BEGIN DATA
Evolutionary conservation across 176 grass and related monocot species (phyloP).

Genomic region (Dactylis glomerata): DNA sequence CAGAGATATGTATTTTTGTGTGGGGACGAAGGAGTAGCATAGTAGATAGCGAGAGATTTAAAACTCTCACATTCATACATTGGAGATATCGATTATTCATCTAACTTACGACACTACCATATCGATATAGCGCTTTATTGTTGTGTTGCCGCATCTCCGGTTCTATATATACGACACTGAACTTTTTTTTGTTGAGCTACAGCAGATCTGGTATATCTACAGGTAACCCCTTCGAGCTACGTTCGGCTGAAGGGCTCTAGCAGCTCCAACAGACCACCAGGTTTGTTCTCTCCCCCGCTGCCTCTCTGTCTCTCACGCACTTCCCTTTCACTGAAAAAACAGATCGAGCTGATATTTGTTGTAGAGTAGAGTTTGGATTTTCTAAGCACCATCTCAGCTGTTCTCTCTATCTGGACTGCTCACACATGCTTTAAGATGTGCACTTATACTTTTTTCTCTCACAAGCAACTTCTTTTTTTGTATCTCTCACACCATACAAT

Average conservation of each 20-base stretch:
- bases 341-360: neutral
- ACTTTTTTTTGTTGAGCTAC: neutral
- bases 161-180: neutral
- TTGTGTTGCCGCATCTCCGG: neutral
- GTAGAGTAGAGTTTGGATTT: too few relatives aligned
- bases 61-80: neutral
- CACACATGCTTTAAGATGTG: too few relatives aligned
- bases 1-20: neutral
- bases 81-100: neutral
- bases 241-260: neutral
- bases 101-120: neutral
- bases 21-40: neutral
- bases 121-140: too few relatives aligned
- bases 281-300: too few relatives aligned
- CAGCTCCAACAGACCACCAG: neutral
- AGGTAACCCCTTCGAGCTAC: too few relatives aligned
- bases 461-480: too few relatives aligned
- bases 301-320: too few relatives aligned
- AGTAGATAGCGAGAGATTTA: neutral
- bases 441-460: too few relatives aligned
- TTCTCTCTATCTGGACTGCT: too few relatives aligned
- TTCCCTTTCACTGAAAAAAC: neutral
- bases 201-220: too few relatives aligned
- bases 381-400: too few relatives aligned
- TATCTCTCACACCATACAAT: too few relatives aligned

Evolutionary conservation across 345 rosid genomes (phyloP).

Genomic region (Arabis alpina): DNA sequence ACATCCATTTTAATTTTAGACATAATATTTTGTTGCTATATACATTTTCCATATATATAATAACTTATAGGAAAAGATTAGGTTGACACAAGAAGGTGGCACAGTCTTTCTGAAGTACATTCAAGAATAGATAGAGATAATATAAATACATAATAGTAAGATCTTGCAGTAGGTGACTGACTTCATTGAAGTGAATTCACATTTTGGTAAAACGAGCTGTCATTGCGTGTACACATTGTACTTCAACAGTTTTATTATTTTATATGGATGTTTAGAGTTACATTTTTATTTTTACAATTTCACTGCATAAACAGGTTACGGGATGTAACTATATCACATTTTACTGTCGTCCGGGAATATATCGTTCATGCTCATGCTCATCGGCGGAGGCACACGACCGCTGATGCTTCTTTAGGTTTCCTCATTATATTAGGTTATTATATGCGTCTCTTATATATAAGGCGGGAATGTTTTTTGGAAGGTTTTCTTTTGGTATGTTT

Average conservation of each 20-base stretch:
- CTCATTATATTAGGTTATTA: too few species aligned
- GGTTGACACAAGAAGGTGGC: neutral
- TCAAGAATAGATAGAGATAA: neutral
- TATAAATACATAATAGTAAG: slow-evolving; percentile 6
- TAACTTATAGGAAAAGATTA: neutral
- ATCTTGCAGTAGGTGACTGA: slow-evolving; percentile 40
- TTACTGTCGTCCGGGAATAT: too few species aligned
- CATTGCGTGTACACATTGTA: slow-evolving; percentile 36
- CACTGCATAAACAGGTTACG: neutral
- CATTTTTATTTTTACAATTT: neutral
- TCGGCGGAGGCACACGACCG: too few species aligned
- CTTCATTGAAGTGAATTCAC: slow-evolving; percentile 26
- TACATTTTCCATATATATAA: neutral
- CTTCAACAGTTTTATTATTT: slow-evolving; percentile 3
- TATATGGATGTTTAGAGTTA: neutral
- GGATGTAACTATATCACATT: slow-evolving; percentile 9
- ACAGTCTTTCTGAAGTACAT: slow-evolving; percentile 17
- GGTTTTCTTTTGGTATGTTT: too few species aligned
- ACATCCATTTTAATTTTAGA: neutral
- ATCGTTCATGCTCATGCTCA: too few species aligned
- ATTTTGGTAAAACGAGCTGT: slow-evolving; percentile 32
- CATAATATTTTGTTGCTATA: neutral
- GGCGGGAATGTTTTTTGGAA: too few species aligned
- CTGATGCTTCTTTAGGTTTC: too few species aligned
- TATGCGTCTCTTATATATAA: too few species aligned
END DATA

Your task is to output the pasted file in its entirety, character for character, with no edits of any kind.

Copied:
Evolutionary conservation across 176 grass and related monocot species (phyloP).

Genomic region (Dactylis glomerata): DNA sequence CAGAGATATGTATTTTTGTGTGGGGACGAAGGAGTAGCATAGTAGATAGCGAGAGATTTAAAACTCTCACATTCATACATTGGAGATATCGATTATTCATCTAACTTACGACACTACCATATCGATATAGCGCTTTATTGTTGTGTTGCCGCATCTCCGGTTCTATATATACGACACTGAACTTTTTTTTGTTGAGCTACAGCAGATCTGGTATATCTACAGGTAACCCCTTCGAGCTACGTTCGGCTGAAGGGCTCTAGCAGCTCCAACAGACCACCAGGTTTGTTCTCTCCCCCGCTGCCTCTCTGTCTCTCACGCACTTCCCTTTCACTGAAAAAACAGATCGAGCTGATATTTGTTGTAGAGTAGAGTTTGGATTTTCTAAGCACCATCTCAGCTGTTCTCTCTATCTGGACTGCTCACACATGCTTTAAGATGTGCACTTATACTTTTTTCTCTCACAAGCAACTTCTTTTTTTGTATCTCTCACACCATACAAT

Average conservation of each 20-base stretch:
- bases 341-360: neutral
- ACTTTTTTTTGTTGAGCTAC: neutral
- bases 161-180: neutral
- TTGTGTTGCCGCATCTCCGG: neutral
- GTAGAGTAGAGTTTGGATTT: too few relatives aligned
- bases 61-80: neutral
- CACACATGCTTTAAGATGTG: too few relatives aligned
- bases 1-20: neutral
- bases 81-100: neutral
- bases 241-260: neutral
- bases 101-120: neutral
- bases 21-40: neutral
- bases 121-140: too few relatives aligned
- bases 281-300: too few relatives aligned
- CAGCTCCAACAGACCACCAG: neutral
- AGGTAACCCCTTCGAGCTAC: too few relatives aligned
- bases 461-480: too few relatives aligned
- bases 301-320: too few relatives aligned
- AGTAGATAGCGAGAGATTTA: neutral
- bases 441-460: too few relatives aligned
- TTCTCTCTATCTGGACTGCT: too few relatives aligned
- TTCCCTTTCACTGAAAAAAC: neutral
- bases 201-220: too few relatives aligned
- bases 381-400: too few relatives aligned
- TATCTCTCACACCATACAAT: too few relatives aligned

Evolutionary conservation across 345 rosid genomes (phyloP).

Genomic region (Arabis alpina): DNA sequence ACATCCATTTTAATTTTAGACATAATATTTTGTTGCTATATACATTTTCCATATATATAATAACTTATAGGAAAAGATTAGGTTGACACAAGAAGGTGGCACAGTCTTTCTGAAGTACATTCAAGAATAGATAGAGATAATATAAATACATAATAGTAAGATCTTGCAGTAGGTGACTGACTTCATTGAAGTGAATTCACATTTTGGTAAAACGAGCTGTCATTGCGTGTACACATTGTACTTCAACAGTTTTATTATTTTATATGGATGTTTAGAGTTACATTTTTATTTTTACAATTTCACTGCATAAACAGGTTACGGGATGTAACTATATCACATTTTACTGTCGTCCGGGAATATATCGTTCATGCTCATGCTCATCGGCGGAGGCACACGACCGCTGATGCTTCTTTAGGTTTCCTCATTATATTAGGTTATTATATGCGTCTCTTATATATAAGGCGGGAATGTTTTTTGGAAGGTTTTCTTTTGGTATGTTT

Average conservation of each 20-base stretch:
- CTCATTATATTAGGTTATTA: too few species aligned
- GGTTGACACAAGAAGGTGGC: neutral
- TCAAGAATAGATAGAGATAA: neutral
- TATAAATACATAATAGTAAG: slow-evolving; percentile 6
- TAACTTATAGGAAAAGATTA: neutral
- ATCTTGCAGTAGGTGACTGA: slow-evolving; percentile 40
- TTACTGTCGTCCGGGAATAT: too few species aligned
- CATTGCGTGTACACATTGTA: slow-evolving; percentile 36
- CACTGCATAAACAGGTTACG: neutral
- CATTTTTATTTTTACAATTT: neutral
- TCGGCGGAGGCACACGACCG: too few species aligned
- CTTCATTGAAGTGAATTCAC: slow-evolving; percentile 26
- TACATTTTCCATATATATAA: neutral
- CTTCAACAGTTTTATTATTT: slow-evolving; percentile 3
- TATATGGATGTTTAGAGTTA: neutral
- GGATGTAACTATATCACATT: slow-evolving; percentile 9
- ACAGTCTTTCTGAAGTACAT: slow-evolving; percentile 17
- GGTTTTCTTTTGGTATGTTT: too few species aligned
- ACATCCATTTTAATTTTAGA: neutral
- ATCGTTCATGCTCATGCTCA: too few species aligned
- ATTTTGGTAAAACGAGCTGT: slow-evolving; percentile 32
- CATAATATTTTGTTGCTATA: neutral
- GGCGGGAATGTTTTTTGGAA: too few species aligned
- CTGATGCTTCTTTAGGTTTC: too few species aligned
- TATGCGTCTCTTATATATAA: too few species aligned